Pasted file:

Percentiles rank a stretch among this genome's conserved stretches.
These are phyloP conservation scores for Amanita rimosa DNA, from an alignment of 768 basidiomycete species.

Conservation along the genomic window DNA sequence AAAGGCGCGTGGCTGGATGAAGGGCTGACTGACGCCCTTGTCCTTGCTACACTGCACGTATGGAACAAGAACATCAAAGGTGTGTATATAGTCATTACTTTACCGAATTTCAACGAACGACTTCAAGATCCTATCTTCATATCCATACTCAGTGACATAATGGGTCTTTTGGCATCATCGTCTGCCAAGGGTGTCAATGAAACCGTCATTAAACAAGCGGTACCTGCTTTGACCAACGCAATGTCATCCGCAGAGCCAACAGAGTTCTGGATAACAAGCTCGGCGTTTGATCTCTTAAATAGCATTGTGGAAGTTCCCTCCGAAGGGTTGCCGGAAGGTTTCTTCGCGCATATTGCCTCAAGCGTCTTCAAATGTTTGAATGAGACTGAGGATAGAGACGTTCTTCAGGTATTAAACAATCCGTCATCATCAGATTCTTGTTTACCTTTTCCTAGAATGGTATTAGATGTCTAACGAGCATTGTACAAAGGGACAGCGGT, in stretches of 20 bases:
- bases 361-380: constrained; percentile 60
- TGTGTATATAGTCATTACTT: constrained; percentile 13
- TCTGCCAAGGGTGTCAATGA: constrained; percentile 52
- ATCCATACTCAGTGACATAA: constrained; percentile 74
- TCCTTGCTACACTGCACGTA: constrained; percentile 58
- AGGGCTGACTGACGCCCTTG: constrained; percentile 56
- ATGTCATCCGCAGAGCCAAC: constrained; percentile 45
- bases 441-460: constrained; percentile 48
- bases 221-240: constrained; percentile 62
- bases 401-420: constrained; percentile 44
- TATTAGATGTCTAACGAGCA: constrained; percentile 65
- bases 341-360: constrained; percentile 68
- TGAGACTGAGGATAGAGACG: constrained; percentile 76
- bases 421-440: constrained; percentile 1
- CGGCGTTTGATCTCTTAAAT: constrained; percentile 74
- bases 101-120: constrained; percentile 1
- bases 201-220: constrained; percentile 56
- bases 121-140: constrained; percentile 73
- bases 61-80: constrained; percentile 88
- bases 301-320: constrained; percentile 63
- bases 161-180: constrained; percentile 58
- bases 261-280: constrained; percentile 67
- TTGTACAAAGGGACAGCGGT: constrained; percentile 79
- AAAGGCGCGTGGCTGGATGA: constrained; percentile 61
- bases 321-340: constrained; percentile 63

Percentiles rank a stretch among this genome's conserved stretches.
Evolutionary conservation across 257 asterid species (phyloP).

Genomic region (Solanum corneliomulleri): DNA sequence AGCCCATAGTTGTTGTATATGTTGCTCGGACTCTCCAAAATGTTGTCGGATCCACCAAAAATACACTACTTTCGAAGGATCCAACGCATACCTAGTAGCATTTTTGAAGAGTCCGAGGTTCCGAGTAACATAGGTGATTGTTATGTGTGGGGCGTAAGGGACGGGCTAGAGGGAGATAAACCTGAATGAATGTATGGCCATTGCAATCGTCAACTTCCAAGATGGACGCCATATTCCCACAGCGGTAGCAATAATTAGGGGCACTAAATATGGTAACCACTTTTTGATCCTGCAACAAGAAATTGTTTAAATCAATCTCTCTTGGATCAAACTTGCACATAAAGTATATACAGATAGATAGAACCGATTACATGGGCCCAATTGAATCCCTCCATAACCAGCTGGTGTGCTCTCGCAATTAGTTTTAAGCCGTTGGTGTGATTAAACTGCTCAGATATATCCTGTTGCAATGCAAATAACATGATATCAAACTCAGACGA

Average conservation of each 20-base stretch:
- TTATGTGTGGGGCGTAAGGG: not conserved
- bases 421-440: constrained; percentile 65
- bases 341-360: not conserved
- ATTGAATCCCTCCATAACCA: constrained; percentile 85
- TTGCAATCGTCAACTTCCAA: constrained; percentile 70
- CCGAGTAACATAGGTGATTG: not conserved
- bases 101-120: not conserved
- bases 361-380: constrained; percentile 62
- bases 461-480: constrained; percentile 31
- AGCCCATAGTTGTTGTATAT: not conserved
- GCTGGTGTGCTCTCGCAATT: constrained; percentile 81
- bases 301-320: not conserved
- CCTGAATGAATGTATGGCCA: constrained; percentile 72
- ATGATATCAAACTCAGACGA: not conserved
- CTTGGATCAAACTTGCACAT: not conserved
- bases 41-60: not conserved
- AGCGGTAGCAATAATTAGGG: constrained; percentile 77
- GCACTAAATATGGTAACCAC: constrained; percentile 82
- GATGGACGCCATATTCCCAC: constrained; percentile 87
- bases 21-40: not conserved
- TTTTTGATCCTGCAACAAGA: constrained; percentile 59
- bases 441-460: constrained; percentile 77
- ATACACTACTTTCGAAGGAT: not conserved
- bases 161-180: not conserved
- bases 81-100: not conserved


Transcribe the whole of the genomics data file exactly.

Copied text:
Percentiles rank a stretch among this genome's conserved stretches.
These are phyloP conservation scores for Amanita rimosa DNA, from an alignment of 768 basidiomycete species.

Conservation along the genomic window DNA sequence AAAGGCGCGTGGCTGGATGAAGGGCTGACTGACGCCCTTGTCCTTGCTACACTGCACGTATGGAACAAGAACATCAAAGGTGTGTATATAGTCATTACTTTACCGAATTTCAACGAACGACTTCAAGATCCTATCTTCATATCCATACTCAGTGACATAATGGGTCTTTTGGCATCATCGTCTGCCAAGGGTGTCAATGAAACCGTCATTAAACAAGCGGTACCTGCTTTGACCAACGCAATGTCATCCGCAGAGCCAACAGAGTTCTGGATAACAAGCTCGGCGTTTGATCTCTTAAATAGCATTGTGGAAGTTCCCTCCGAAGGGTTGCCGGAAGGTTTCTTCGCGCATATTGCCTCAAGCGTCTTCAAATGTTTGAATGAGACTGAGGATAGAGACGTTCTTCAGGTATTAAACAATCCGTCATCATCAGATTCTTGTTTACCTTTTCCTAGAATGGTATTAGATGTCTAACGAGCATTGTACAAAGGGACAGCGGT, in stretches of 20 bases:
- bases 361-380: constrained; percentile 60
- TGTGTATATAGTCATTACTT: constrained; percentile 13
- TCTGCCAAGGGTGTCAATGA: constrained; percentile 52
- ATCCATACTCAGTGACATAA: constrained; percentile 74
- TCCTTGCTACACTGCACGTA: constrained; percentile 58
- AGGGCTGACTGACGCCCTTG: constrained; percentile 56
- ATGTCATCCGCAGAGCCAAC: constrained; percentile 45
- bases 441-460: constrained; percentile 48
- bases 221-240: constrained; percentile 62
- bases 401-420: constrained; percentile 44
- TATTAGATGTCTAACGAGCA: constrained; percentile 65
- bases 341-360: constrained; percentile 68
- TGAGACTGAGGATAGAGACG: constrained; percentile 76
- bases 421-440: constrained; percentile 1
- CGGCGTTTGATCTCTTAAAT: constrained; percentile 74
- bases 101-120: constrained; percentile 1
- bases 201-220: constrained; percentile 56
- bases 121-140: constrained; percentile 73
- bases 61-80: constrained; percentile 88
- bases 301-320: constrained; percentile 63
- bases 161-180: constrained; percentile 58
- bases 261-280: constrained; percentile 67
- TTGTACAAAGGGACAGCGGT: constrained; percentile 79
- AAAGGCGCGTGGCTGGATGA: constrained; percentile 61
- bases 321-340: constrained; percentile 63

Percentiles rank a stretch among this genome's conserved stretches.
Evolutionary conservation across 257 asterid species (phyloP).

Genomic region (Solanum corneliomulleri): DNA sequence AGCCCATAGTTGTTGTATATGTTGCTCGGACTCTCCAAAATGTTGTCGGATCCACCAAAAATACACTACTTTCGAAGGATCCAACGCATACCTAGTAGCATTTTTGAAGAGTCCGAGGTTCCGAGTAACATAGGTGATTGTTATGTGTGGGGCGTAAGGGACGGGCTAGAGGGAGATAAACCTGAATGAATGTATGGCCATTGCAATCGTCAACTTCCAAGATGGACGCCATATTCCCACAGCGGTAGCAATAATTAGGGGCACTAAATATGGTAACCACTTTTTGATCCTGCAACAAGAAATTGTTTAAATCAATCTCTCTTGGATCAAACTTGCACATAAAGTATATACAGATAGATAGAACCGATTACATGGGCCCAATTGAATCCCTCCATAACCAGCTGGTGTGCTCTCGCAATTAGTTTTAAGCCGTTGGTGTGATTAAACTGCTCAGATATATCCTGTTGCAATGCAAATAACATGATATCAAACTCAGACGA

Average conservation of each 20-base stretch:
- TTATGTGTGGGGCGTAAGGG: not conserved
- bases 421-440: constrained; percentile 65
- bases 341-360: not conserved
- ATTGAATCCCTCCATAACCA: constrained; percentile 85
- TTGCAATCGTCAACTTCCAA: constrained; percentile 70
- CCGAGTAACATAGGTGATTG: not conserved
- bases 101-120: not conserved
- bases 361-380: constrained; percentile 62
- bases 461-480: constrained; percentile 31
- AGCCCATAGTTGTTGTATAT: not conserved
- GCTGGTGTGCTCTCGCAATT: constrained; percentile 81
- bases 301-320: not conserved
- CCTGAATGAATGTATGGCCA: constrained; percentile 72
- ATGATATCAAACTCAGACGA: not conserved
- CTTGGATCAAACTTGCACAT: not conserved
- bases 41-60: not conserved
- AGCGGTAGCAATAATTAGGG: constrained; percentile 77
- GCACTAAATATGGTAACCAC: constrained; percentile 82
- GATGGACGCCATATTCCCAC: constrained; percentile 87
- bases 21-40: not conserved
- TTTTTGATCCTGCAACAAGA: constrained; percentile 59
- bases 441-460: constrained; percentile 77
- ATACACTACTTTCGAAGGAT: not conserved
- bases 161-180: not conserved
- bases 81-100: not conserved